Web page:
4 ways to be the most interesting man in the room
Whether you’re at a networking event, business meeting or grabbing cocktails at the rooftop bar, there are many ways to shake up the dynamic-- and in your favor. Think of the most interesting man you know. Do people notice when they enter a room? When they talk, are they talking about themselves or asking questions? Are they playful? Do they seem to get away with cheeky humor that people seem to adore?
Some people are gifted with being naturally interesting, cool and mysterious. However, just like anything, it can be learned. All it takes is a little self-awareness, insight, and practice. Here’s how you can become the most interesting man in the room:
Set small goals and smash them
How many events have you gone to only to fizzle out then leave once things got too uncomfortable for you? All you could think about was your sweaty palms. That weird buzzing in your head when you are thinking too hard. Did I sound cool? I could have done that so much better.
The best case here is to create goals. Things you can measure that a) serve a purpose for your event and b) keep your mind off sabotaging yourself. Liberate your mind from facing the fact that you’re doing something really uncomfortable. And make it fun.
For example, exchange business cards with 5 people or introduce 3 strangers to each other.
“I just met someone who works in that industry! Here, let me introduce you.”
Simple. There’s something about rising to the occasion of suddenly playing host that brings out the best in you. The hero comes out. The hero is adored. And the hero is a leader.
You can really lean into it and even share your goals with the people you meet. It’s novel and fun. People find it interesting when others hack life. Even more so when you share hacks that work for you. Not only do you gamify something that you may hate doing but you enroll others into your goals. People love to feel included. Like they’re in on the ground floor for something really cool that’s happening.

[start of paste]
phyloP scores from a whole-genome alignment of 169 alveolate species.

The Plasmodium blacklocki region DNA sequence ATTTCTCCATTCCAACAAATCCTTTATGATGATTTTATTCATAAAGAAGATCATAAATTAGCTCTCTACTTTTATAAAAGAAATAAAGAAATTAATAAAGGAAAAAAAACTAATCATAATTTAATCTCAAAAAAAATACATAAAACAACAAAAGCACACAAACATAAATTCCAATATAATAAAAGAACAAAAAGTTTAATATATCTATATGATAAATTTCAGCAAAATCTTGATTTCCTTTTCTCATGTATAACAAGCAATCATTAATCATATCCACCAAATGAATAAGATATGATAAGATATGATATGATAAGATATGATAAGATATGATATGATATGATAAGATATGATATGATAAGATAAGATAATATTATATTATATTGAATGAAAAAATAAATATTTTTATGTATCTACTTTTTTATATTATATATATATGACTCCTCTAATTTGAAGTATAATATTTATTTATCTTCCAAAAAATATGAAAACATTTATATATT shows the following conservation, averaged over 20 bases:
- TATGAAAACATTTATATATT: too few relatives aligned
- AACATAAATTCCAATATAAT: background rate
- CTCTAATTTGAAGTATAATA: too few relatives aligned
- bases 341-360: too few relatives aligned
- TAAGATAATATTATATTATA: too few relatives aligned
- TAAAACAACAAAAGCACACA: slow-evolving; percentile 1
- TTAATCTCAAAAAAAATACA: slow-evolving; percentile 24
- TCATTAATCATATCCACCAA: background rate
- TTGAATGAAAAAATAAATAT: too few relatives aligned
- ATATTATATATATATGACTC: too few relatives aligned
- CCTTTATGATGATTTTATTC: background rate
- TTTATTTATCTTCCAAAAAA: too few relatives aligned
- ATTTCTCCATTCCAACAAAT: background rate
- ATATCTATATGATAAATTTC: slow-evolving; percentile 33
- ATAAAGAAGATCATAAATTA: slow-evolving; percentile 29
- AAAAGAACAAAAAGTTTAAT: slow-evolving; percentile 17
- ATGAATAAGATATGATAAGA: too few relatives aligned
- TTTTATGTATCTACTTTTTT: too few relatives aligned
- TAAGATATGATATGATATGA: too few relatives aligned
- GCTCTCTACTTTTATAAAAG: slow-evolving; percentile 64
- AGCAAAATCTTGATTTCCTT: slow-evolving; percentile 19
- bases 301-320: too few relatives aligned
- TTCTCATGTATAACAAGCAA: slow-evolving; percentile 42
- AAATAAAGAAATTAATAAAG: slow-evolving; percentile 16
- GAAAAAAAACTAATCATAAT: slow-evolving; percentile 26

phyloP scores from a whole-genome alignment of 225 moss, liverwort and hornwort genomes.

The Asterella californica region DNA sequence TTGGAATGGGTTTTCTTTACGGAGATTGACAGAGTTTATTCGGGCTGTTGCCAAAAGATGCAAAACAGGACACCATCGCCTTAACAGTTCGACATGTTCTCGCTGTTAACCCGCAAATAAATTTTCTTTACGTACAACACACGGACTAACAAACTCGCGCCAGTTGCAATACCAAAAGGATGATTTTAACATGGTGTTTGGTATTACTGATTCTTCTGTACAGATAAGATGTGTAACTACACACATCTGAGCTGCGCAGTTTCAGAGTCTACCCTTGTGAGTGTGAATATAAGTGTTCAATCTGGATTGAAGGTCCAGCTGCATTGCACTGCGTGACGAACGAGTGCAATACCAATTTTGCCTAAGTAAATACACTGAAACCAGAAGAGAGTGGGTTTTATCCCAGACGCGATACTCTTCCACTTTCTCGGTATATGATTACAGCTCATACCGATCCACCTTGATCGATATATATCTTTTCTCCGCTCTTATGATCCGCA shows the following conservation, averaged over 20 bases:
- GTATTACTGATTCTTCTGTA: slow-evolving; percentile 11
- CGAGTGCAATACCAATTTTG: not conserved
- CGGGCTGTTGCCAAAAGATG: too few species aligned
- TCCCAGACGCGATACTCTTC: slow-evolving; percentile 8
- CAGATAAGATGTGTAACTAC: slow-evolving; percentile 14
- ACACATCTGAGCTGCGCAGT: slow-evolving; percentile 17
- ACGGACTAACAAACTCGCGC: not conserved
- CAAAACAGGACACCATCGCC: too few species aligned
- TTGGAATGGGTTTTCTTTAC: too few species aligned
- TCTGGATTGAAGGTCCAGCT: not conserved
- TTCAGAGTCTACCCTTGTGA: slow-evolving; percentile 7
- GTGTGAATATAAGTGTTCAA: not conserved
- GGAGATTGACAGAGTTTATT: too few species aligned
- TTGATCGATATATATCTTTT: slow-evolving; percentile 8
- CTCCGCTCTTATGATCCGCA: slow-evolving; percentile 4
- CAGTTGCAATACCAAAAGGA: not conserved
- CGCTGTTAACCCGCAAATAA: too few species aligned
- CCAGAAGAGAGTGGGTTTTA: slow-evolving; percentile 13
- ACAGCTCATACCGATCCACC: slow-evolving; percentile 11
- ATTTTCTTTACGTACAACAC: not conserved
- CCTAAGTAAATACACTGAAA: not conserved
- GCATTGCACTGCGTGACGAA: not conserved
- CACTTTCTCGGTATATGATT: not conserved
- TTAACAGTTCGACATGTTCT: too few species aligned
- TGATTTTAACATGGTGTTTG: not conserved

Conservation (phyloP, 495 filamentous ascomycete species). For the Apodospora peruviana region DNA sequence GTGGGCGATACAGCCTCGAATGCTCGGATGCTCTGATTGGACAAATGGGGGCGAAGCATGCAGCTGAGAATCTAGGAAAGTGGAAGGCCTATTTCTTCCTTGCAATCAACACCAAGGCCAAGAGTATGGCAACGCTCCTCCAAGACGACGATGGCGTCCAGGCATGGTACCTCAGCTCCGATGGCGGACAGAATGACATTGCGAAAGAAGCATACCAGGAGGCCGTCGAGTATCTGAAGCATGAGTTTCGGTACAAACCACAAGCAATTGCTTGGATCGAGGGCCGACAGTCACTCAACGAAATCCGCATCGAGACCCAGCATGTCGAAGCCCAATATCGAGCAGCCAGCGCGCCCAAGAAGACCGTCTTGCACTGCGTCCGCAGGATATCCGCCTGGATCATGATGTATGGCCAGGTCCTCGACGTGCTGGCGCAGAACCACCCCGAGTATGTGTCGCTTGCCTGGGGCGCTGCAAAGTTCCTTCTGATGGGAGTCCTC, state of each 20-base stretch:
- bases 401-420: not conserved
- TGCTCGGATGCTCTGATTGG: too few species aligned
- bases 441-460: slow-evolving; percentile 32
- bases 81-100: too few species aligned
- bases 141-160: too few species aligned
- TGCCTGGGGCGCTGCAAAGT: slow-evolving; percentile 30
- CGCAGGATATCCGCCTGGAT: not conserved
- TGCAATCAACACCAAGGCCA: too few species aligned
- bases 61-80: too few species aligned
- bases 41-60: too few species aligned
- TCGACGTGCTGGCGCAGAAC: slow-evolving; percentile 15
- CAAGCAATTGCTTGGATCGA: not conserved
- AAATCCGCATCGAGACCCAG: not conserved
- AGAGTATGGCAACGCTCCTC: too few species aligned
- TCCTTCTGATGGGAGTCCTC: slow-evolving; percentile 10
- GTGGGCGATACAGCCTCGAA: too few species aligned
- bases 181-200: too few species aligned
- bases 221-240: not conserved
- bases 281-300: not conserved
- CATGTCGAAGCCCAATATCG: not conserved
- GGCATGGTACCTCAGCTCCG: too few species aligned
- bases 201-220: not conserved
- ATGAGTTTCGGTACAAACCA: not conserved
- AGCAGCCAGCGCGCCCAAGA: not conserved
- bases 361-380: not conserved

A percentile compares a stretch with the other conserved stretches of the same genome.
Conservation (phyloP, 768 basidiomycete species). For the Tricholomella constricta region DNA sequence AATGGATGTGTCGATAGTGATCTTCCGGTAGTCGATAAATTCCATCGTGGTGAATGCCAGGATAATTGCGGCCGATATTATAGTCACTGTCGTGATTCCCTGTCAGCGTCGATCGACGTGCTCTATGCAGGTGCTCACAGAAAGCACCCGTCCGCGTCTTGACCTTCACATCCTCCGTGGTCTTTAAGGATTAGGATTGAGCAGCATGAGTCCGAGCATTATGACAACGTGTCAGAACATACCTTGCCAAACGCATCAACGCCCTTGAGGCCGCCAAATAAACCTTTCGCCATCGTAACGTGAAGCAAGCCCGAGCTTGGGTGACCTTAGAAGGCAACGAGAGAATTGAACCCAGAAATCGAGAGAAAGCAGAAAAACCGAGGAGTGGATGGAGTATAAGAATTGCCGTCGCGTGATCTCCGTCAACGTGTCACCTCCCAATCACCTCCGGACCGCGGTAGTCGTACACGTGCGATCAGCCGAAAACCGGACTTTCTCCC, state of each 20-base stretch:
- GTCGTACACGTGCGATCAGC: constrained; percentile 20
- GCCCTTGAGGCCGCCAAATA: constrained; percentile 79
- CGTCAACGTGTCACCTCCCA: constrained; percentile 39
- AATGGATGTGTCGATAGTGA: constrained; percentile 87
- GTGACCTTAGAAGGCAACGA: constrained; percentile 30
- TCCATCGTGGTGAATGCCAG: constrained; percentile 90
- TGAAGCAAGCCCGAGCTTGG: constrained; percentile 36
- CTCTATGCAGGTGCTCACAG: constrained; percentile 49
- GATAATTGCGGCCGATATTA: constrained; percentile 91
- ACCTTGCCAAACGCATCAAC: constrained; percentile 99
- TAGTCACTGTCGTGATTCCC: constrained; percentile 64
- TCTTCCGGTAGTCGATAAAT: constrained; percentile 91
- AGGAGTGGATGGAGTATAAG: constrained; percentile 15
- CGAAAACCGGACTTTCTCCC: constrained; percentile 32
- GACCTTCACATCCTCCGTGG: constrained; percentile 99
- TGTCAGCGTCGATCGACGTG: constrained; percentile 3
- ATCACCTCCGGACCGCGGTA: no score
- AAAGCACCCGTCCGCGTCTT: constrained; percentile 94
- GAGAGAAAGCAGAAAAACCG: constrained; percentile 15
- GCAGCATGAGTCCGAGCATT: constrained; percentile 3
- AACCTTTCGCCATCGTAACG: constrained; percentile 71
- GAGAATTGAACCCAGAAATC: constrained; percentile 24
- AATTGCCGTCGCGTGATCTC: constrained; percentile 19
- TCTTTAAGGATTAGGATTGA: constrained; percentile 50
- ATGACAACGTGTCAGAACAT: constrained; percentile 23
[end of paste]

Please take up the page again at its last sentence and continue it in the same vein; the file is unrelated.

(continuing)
There’s something powerful about being first. People who are first tend to lead others and are therefore perceived as leaders. A brave pillar of a man in an otherwise not-so-stimulating setting. Think about the guy who left that super long non-mandatory presentation first and how many people immediately got up after him. That guy who breaks the ice is everyone’s hero.
When at an event, show up a little early and get a feel for the landscape. Early attendees will typically ask people that are there already where basic things are: registration, bathrooms, and of course the open bar. Inbound communication always gives you leverage. You can take that opportunity to get to know them a little better. Not only do you create a sense of familiarity for the rest of the event, you also establish authority even if all you did was simply make yourself available to help others.
This also applies to the social aspect. Be the first to smile. First to make eye contact. First to stick your hand out and say, “Hi, I’m [insert name here]." Be the first one to start asking great questions. By leading in this way, you make everyone else in the room super comfortable. Ever notice how the most social guys seem to have the best energy around them?
Ask power questions